Toll Free (800) 920-7457
To create good soil for your plants, the best way is to get turf from an upland pasture taking a three inches thick piece. This soil should be kept in a heap for about a year so the grass roots decay and the soil mellows. Chip it up and turn it over four to five times during the year, making it finer and better to use. 

As you turn over the soil, you will need to check form works and grubs, especially wire works, and pic them out. These are enemies to your flowers. The soil should be passed through a coarse sieve or screen, and the fiber needs to be rubbed through the soil. 

The soil in which plants bloom, and the soil that they are wintered in should be different. The soil should not be as nice as the summer soil in the winter because the plants should not be stimulated as they are not required to make any progress. 

This can be done by abstaining from the use of stable dung, using pure loam, and such decayed vegetable matter as is afforded by the grass naturally growing in loam when the turves are cut. Neither should the loam be too adhesive, but sufficiently porous to allow the water to percolate freely; should it not be so naturally, a little sand may be used to lighten it.

The soil should be prepared in order for the plants to bloom. This is done by taking three parts of the loam, one part decomposed leaf mould, and well rotted cow dung in one part, and one part sandy peat.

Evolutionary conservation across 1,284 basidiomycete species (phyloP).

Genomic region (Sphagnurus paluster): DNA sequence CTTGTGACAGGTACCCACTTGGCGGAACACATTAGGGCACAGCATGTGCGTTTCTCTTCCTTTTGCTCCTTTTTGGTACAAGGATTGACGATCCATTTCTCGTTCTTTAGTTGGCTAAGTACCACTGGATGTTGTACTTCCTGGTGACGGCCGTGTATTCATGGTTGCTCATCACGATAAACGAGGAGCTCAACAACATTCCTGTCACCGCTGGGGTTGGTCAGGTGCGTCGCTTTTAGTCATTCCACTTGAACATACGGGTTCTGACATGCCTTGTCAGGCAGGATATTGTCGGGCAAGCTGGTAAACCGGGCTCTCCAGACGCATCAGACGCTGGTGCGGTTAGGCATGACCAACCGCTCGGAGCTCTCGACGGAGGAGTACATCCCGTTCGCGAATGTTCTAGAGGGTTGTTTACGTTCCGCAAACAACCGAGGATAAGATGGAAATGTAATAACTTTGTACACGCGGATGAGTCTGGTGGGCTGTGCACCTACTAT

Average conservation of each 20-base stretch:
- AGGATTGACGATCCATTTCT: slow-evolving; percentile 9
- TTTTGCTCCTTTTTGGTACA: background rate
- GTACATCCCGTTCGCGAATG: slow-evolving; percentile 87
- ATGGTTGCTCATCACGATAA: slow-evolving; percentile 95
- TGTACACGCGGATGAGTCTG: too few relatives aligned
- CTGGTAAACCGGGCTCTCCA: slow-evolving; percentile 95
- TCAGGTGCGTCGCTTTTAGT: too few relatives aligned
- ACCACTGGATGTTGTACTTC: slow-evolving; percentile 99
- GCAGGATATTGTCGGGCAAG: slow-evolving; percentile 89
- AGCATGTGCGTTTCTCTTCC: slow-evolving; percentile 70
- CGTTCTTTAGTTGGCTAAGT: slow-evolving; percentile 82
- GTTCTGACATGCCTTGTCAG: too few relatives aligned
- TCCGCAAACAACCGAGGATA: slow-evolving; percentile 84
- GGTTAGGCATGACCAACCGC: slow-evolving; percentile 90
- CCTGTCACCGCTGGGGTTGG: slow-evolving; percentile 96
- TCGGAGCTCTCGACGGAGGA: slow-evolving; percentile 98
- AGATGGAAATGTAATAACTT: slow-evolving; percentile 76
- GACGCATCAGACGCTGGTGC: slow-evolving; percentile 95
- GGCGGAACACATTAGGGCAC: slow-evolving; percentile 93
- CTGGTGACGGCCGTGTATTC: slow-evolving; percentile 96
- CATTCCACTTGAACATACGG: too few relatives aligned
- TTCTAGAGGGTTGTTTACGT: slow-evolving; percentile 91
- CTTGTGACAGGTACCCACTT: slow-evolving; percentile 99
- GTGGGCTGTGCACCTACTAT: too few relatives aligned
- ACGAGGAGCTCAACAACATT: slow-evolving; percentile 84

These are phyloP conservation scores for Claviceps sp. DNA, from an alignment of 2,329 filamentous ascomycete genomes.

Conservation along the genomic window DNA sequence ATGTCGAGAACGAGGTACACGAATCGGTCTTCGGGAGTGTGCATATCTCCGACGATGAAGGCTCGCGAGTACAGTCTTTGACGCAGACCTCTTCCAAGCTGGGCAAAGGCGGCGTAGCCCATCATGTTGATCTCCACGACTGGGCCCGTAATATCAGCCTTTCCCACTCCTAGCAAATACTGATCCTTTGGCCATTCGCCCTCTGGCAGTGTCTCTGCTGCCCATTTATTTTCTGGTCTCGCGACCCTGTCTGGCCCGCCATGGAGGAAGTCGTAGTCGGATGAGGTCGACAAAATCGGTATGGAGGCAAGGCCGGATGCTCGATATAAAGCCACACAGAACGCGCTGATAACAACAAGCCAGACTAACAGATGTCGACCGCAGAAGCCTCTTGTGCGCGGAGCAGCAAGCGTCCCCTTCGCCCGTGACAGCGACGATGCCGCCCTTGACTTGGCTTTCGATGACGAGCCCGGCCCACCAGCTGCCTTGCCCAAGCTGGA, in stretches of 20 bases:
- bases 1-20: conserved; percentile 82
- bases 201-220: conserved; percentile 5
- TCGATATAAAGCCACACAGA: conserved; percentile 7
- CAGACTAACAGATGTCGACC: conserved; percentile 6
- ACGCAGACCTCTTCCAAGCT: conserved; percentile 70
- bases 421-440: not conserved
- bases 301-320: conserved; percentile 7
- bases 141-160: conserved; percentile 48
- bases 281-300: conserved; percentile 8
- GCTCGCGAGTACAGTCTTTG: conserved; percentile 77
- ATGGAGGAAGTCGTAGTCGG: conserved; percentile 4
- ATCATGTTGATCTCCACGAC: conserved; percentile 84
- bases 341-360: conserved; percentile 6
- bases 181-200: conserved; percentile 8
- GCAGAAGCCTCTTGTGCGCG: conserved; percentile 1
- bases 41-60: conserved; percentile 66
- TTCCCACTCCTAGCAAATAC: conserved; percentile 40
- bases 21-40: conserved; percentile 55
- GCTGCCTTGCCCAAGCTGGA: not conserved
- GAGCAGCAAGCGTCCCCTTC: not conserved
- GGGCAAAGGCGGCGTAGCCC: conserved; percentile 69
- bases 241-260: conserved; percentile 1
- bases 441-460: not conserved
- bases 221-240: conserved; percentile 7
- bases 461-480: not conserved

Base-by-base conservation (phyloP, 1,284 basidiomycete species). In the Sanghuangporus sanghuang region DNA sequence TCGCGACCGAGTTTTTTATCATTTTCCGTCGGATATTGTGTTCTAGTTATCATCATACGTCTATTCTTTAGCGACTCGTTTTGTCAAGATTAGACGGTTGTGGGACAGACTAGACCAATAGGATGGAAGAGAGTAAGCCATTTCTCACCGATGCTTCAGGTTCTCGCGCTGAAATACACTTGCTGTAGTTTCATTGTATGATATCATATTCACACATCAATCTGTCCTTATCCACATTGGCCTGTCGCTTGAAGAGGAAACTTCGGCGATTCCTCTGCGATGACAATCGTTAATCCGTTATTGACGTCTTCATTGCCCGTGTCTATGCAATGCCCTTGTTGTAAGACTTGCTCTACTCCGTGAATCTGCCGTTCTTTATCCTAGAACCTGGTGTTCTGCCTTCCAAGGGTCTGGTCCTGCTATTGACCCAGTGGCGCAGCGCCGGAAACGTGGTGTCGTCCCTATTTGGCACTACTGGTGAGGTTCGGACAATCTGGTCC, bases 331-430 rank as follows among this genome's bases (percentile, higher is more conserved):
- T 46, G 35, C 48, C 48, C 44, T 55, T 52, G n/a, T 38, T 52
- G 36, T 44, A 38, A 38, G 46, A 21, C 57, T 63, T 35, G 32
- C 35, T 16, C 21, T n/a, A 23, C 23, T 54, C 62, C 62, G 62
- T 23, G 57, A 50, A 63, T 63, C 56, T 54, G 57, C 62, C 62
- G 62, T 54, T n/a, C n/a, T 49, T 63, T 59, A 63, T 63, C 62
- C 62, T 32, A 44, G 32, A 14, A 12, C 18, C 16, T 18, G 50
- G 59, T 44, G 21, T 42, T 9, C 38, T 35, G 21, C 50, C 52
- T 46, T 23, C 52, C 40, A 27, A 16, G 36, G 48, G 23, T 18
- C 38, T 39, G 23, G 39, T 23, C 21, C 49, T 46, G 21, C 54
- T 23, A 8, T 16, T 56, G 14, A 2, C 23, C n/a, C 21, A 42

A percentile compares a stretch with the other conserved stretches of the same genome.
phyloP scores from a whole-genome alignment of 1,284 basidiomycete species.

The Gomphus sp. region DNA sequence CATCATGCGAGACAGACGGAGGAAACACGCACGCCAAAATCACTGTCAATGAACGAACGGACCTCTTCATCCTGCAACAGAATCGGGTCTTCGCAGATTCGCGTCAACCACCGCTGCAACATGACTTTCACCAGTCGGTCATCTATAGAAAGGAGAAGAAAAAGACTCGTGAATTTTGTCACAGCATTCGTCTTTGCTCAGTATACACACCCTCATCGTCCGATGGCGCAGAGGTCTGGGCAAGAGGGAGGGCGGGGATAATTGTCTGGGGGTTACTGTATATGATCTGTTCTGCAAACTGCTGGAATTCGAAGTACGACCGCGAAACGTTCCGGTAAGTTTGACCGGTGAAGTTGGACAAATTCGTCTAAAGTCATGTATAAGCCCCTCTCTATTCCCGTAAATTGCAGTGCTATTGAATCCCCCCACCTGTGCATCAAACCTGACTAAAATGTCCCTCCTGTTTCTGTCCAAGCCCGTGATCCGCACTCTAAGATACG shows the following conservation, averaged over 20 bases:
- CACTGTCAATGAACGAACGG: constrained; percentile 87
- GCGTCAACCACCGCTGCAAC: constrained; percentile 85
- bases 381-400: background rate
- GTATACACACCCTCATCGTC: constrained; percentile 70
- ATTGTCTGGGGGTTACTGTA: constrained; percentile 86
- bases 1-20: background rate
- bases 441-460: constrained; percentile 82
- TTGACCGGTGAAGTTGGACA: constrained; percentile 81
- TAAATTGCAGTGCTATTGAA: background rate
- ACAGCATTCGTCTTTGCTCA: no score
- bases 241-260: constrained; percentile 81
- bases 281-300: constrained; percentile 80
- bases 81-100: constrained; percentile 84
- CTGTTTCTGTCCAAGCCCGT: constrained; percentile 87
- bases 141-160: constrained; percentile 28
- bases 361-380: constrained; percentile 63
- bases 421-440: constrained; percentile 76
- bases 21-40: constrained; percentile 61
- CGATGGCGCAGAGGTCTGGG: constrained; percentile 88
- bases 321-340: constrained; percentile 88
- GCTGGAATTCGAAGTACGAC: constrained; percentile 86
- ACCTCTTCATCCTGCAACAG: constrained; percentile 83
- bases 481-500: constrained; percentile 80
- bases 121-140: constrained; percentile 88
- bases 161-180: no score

You can also add a small portion of old lime rubbish mixed among the compost. The mixture then should be placed under a shelter and left to dry for a period of time before the potting season. 

Plants that you buy from a nursery will need to be potted in the fall, in four inch pots, with two inches at the bottom for drainage. Spread the roots around as much as possible and make sure the pot is filled with dirt, with it being highest in the middle. 
The soil should only just cover the roots, and be pressed down very gently. After watering so the loam will settle at the root, place the plants on a garden frame with a hard bottom, where water cannot soak in. It should be gently sloping so water can run through the pots and not lie in the pot. 

The only winter objective should be to proved the plant with as much air as possible in mild weather, by taking the lights off, give them water very seldom, and not until they actually want it. If to be grown in pots, they should be re-potted early in twelve-inch pots, two or three plants in a pot, using the soil above directed.